The problem is that far too many in the media aren't qualified to determine which side is "correct." Prior to the 2020 election, the New York Post, got its hands on a laptop that Democratic Presidential nominee Joe Biden's son, Hunter, had apparently abandoned at a Delaware computer repair shop. Following Holt's "fairness is overrated" doctrine, the rest of the media buried the evidence of influence peddling that the Post's reporting revealed, instead pooh-poohing it as Russian propaganda and misinformation. Twitter locked the Post's account for more than two weeks, demanding they remove the tweet linking to their reporting, before relenting. After the election was won by Biden, Twitter CEO Jack Dorsey admitted the lockout was a "mistake."
The collusion between Big Tech and the establishment media also got some attention from Justice Clarence Thomas earlier this week when he published a concurrence that a lawsuit involving whether then-President Donald Trump had a right to use Twitter's block functionality to stop people from tweeting at him or following him on that platform was moot since he's no longer the president. Lower courts had ruled that Trump could not do that, because as a government official, the block was the equivalent of excluding citizens from a public forum.
In his concurrence, Thomas highlighted the tension in ruling that Twitter is a public forum that elected officials cannot "block" citizens from seeing tweets, while at the same time Twitter is a private company that is not subject to the First Amendment and can prohibit people from using their platform.
Thomas said the petition highlighted the “principal legal difficulty that surrounds digital platforms— namely, that applying old doctrines to new digital platforms is rarely straightforward.”
“Respondents have a point, for example, that some aspects of Mr. Trump’s account resemble a constitutionally protected public forum,” Thomas wrote. “But it seems rather odd to say that something is a government forum when a private company has unrestricted authority to do away with it.”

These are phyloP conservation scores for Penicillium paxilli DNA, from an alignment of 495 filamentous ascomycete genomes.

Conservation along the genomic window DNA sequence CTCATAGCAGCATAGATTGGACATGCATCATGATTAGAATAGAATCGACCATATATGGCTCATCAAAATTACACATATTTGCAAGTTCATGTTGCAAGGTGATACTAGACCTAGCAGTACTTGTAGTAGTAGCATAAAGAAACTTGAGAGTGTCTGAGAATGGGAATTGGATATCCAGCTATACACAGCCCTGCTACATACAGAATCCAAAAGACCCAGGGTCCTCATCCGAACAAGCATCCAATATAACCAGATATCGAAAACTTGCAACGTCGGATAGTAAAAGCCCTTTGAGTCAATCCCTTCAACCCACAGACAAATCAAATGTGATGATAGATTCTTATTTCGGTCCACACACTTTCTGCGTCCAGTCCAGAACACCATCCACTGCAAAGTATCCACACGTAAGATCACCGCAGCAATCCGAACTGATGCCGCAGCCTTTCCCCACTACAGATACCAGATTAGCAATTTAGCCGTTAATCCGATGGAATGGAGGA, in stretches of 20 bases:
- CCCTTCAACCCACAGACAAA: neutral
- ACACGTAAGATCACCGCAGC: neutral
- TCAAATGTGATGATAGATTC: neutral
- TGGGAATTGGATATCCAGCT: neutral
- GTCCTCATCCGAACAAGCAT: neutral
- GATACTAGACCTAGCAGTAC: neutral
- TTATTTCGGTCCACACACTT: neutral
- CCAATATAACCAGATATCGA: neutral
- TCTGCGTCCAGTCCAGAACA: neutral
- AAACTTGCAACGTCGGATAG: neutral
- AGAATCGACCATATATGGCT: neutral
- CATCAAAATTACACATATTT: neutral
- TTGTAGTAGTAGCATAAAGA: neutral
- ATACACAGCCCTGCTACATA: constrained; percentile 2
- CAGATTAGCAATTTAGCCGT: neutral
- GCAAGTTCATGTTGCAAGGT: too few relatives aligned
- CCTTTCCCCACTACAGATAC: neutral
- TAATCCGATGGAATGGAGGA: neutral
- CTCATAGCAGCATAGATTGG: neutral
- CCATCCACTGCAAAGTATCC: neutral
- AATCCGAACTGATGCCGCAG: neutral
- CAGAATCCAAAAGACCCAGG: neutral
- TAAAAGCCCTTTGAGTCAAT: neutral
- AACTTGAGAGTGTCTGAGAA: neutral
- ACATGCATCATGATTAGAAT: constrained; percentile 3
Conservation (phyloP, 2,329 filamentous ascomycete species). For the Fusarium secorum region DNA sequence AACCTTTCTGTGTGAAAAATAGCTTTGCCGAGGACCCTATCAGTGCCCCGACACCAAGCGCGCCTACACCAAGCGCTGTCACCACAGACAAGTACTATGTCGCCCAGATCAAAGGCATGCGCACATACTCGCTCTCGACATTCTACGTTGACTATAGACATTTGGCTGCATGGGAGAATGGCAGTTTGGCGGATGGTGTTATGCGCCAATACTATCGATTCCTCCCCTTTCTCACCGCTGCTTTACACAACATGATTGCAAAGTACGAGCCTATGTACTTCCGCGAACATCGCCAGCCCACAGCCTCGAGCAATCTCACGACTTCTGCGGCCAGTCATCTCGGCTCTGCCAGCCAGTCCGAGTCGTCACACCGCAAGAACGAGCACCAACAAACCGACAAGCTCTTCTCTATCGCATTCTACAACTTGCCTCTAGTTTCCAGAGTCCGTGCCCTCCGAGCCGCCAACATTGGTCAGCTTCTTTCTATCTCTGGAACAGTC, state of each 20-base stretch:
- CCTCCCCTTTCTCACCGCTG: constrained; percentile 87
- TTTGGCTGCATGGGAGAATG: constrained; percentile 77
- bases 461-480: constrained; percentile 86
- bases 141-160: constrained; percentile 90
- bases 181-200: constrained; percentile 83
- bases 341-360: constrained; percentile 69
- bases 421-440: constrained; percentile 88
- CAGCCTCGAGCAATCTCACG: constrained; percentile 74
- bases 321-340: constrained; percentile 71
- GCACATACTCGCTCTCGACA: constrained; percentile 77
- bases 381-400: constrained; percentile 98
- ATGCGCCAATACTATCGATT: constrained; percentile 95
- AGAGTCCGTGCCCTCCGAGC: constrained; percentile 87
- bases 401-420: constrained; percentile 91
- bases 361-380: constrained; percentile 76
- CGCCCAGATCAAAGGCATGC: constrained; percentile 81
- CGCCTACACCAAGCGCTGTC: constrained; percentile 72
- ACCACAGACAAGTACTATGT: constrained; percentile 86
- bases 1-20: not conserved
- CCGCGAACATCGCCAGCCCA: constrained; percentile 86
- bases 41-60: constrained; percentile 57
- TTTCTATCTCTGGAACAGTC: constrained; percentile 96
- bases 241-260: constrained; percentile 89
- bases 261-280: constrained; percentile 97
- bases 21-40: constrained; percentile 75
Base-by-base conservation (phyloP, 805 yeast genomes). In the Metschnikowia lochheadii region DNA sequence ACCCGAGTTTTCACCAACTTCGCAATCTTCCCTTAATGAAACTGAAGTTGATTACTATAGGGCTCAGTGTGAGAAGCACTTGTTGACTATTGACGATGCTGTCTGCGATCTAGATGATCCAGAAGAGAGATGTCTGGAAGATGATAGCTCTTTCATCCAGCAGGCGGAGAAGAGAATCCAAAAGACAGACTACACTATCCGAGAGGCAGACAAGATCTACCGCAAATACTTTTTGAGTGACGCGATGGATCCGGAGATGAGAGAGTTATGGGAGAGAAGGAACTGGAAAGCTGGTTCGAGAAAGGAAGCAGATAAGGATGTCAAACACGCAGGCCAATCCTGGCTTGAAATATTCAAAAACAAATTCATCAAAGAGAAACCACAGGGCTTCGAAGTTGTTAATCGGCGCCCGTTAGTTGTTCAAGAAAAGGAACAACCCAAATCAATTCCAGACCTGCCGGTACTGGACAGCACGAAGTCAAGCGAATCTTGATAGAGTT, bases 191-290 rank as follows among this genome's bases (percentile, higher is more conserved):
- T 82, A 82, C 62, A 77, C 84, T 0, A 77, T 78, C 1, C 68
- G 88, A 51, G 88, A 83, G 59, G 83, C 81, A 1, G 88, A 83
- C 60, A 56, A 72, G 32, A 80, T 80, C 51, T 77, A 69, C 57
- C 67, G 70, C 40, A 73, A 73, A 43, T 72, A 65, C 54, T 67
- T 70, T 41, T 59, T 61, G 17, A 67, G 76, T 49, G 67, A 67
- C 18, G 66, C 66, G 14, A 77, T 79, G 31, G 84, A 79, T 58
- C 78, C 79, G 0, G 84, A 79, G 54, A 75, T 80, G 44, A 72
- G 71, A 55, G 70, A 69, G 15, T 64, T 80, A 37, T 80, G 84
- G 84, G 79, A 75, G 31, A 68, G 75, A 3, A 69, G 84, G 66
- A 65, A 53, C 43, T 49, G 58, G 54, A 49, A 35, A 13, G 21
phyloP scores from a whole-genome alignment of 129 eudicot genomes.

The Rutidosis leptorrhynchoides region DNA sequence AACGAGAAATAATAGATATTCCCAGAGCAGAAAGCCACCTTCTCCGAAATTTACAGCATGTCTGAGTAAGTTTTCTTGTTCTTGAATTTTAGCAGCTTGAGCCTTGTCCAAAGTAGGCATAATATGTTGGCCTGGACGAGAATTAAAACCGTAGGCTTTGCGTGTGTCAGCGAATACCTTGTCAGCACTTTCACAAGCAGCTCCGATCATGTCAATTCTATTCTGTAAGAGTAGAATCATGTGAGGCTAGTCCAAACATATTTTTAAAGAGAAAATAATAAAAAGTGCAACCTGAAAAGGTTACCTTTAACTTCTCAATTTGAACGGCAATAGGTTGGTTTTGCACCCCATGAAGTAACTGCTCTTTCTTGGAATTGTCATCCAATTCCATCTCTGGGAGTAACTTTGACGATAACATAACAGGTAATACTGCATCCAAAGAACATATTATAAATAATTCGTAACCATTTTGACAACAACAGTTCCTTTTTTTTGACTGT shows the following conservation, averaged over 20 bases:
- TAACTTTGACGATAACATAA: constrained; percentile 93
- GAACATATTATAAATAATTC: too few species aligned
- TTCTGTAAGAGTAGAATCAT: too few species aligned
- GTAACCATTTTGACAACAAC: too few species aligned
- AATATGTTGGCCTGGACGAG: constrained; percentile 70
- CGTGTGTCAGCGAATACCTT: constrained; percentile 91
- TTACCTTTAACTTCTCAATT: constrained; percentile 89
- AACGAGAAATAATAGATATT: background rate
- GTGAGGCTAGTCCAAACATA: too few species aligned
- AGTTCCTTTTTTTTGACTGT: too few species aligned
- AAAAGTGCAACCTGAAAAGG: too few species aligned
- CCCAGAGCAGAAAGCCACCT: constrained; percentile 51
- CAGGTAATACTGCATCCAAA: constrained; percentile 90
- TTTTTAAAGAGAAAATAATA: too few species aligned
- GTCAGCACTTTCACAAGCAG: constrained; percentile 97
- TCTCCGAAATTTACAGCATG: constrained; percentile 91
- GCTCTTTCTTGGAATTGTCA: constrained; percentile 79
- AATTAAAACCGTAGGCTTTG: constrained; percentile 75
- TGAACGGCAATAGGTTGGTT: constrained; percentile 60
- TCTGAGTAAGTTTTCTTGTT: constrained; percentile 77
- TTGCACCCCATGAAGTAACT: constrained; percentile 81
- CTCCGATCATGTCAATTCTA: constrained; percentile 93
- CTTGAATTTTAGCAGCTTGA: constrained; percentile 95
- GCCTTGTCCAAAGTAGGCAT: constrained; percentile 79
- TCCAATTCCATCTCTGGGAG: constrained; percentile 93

This last point was the fact that had me convinced that the lower court rulings in this case were wrong.
If you block someone on Twitter, that largely prevents them from interacting directly with you by quote-tweeting you, replying to you, or using Twitter's embed feature to place that tweet in a blog post or online forum. It doesn't actually stop you from finding out what they are saying—simply copying-and-pasting a link to the tweet or typing in the URL of the person's account in an Incognito (or InPrivate or whatever your web browser's equivalent is called) window will allow you to see the account despite the block. If a politician's tweets are a public forum, that everyone should have access to for informational purposes, then everyone already has the necessary tools, but they might need a little education.
If the issue is being able to respond, again, there are methods other than Twitter to respond to a politician's tweet. You can call their office, you can send them a letter, you can send an email, etc.
However, what Thomas makes clear here is that we can't have it both ways. Twitter, Facebook, Google and other dominant tech sites can't at the same time be considered a public forum where everyone must have access and, at the same time, and a private platform that can ban users and is protected from lawsuits based upon what users post under Section 230 of the Communications Decency Act.